How to implement online schema change in PostgreSQL with Python?

Online schema changes in PostgreSQL allow you to modify a table’s schema while keeping it available for reads and writes. There are several third-party tools available for implementing online schema changes, such as pg_repack and pglogical. These tools provide easy-to-use interfaces for performing online schema changes, but may require some additional setup and configuration.

If you want to implement online schema changes in PostgreSQL with Python, you can use the psycopg2 library to execute SQL commands and the pg8000 library for handling database connections.

Here are the general steps for implementing online schema changes in PostgreSQL with Python:

  1. Create a new table with the desired schema using the CREATE TABLE command.
  2. Use the INSERT INTO command to copy data from the old table into the new table.
  3. Use the ALTER TABLE command to rename the old table to a backup name, and then rename the new table to the original table name.
  4. Use the DROP TABLE command to drop the backup table.

Here is some sample Python code that implements these steps:

Note that this code is just a simple example, and may need to be modified depending on your specific schema change requirements. It is also important to test any schema changes on a non-production database before applying them to a production system.

How to handle the delta (changes or updates) between the old and new tables?

The above code copies data from one table to another using PostgreSQL’s INSERT INTO SELECT statement. However, it does not handle the delta (changes or updates) between the old and new table. If you want to handle the delta and only copy the new or modified rows, you can modify the code as follows:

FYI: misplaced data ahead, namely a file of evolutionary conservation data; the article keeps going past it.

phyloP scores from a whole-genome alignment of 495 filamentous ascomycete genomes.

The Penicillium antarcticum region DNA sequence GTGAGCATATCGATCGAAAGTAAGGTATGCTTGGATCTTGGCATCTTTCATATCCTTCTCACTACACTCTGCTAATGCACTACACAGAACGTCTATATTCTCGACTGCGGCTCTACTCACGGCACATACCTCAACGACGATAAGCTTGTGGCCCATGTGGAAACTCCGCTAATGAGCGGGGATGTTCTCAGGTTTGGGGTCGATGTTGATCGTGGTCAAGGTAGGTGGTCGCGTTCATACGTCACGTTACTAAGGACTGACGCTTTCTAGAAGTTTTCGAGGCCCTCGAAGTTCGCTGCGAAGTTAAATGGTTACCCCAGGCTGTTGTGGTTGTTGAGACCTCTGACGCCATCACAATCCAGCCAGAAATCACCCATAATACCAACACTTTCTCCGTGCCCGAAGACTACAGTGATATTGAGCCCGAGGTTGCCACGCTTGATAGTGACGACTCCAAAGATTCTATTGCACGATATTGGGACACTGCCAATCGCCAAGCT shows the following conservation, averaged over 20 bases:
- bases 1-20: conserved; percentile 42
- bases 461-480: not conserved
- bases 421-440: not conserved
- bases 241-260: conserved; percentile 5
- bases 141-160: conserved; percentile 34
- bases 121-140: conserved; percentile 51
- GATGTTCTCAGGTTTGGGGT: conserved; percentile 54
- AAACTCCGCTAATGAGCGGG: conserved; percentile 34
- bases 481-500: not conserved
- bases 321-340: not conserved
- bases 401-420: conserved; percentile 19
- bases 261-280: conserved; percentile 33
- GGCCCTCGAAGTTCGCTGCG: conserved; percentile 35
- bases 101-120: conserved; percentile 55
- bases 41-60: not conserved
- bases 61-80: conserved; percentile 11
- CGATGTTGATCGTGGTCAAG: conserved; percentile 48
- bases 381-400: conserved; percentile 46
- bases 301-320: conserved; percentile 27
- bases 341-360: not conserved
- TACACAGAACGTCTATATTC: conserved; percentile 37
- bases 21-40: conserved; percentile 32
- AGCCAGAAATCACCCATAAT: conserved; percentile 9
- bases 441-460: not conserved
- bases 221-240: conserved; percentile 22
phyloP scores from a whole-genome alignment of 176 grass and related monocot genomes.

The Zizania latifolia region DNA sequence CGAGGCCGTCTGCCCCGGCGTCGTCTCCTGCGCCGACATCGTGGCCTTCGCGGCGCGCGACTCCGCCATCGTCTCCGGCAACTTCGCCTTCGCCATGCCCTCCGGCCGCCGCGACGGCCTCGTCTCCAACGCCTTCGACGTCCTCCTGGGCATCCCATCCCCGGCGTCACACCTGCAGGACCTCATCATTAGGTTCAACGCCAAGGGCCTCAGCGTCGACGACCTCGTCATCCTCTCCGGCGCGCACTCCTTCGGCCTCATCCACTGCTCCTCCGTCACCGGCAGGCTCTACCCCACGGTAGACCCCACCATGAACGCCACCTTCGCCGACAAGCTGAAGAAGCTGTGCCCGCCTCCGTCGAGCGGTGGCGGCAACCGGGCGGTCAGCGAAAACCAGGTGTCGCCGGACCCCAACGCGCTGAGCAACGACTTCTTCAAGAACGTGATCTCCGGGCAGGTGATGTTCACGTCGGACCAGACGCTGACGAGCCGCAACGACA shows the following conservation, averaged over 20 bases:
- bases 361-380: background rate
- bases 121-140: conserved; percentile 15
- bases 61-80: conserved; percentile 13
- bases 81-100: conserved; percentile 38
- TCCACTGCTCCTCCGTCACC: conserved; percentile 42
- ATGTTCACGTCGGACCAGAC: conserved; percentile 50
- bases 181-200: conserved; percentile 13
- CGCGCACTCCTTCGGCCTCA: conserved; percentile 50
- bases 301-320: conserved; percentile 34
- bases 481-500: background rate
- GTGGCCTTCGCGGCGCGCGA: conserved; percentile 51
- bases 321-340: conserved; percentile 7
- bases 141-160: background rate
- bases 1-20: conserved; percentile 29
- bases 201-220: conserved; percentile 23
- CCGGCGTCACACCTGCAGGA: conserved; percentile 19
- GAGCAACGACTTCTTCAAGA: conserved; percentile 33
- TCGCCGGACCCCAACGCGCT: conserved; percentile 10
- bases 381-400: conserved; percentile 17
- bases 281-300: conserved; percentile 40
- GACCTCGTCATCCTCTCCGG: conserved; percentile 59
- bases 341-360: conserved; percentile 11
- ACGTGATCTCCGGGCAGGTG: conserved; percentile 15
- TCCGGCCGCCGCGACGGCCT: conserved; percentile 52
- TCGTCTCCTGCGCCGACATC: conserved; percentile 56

1. Add a timestamp column to track the last modification time in both the old and new tables:

with conn.cursor() as cur:
ALTER TABLE my_table ADD COLUMN last_modified TIMESTAMP DEFAULT current_timestamp
ALTER TABLE my_table_new ADD COLUMN last_modified TIMESTAMP DEFAULT current_timestamp

2. Update the INSERT statement to include a WHERE clause that filters the rows based on their modification time:

with conn.cursor() as cur:
INSERT INTO my_table_new (id, name, age)
SELECT id, name, age
FROM my_table
WHERE last_modified > (SELECT MAX(last_modified) FROM my_table_backup)

3. Replace the table renaming and dropping steps with the following:

with conn.cursor() as cur:
cur.execute(“DROP TABLE IF EXISTS my_table_backup”)
cur.execute(“ALTER TABLE my_table RENAME TO my_table_backup”)
cur.execute(“ALTER TABLE my_table_new RENAME TO my_table”)

By introducing the last_modified column and modifying the INSERT statement to only copy rows with a modification time greater than the latest modification time in the backup table, you can handle the delta and copy only the changed or new rows to the new table.

Please note that this code assumes that the my_table_backup table already exists as a backup of the original table. Adjust the code accordingly if you need to create the backup table first.

About Shiv Iyer 452 Articles
Open Source Database Systems Engineer with a deep understanding of Optimizer Internals, Performance Engineering, Scalability and Data SRE. Shiv currently is the Founder, Investor, Board Member and CEO of multiple Database Systems Infrastructure Operations companies in the Transaction Processing Computing and ColumnStores ecosystem. He is also a frequent speaker in open source software conferences globally.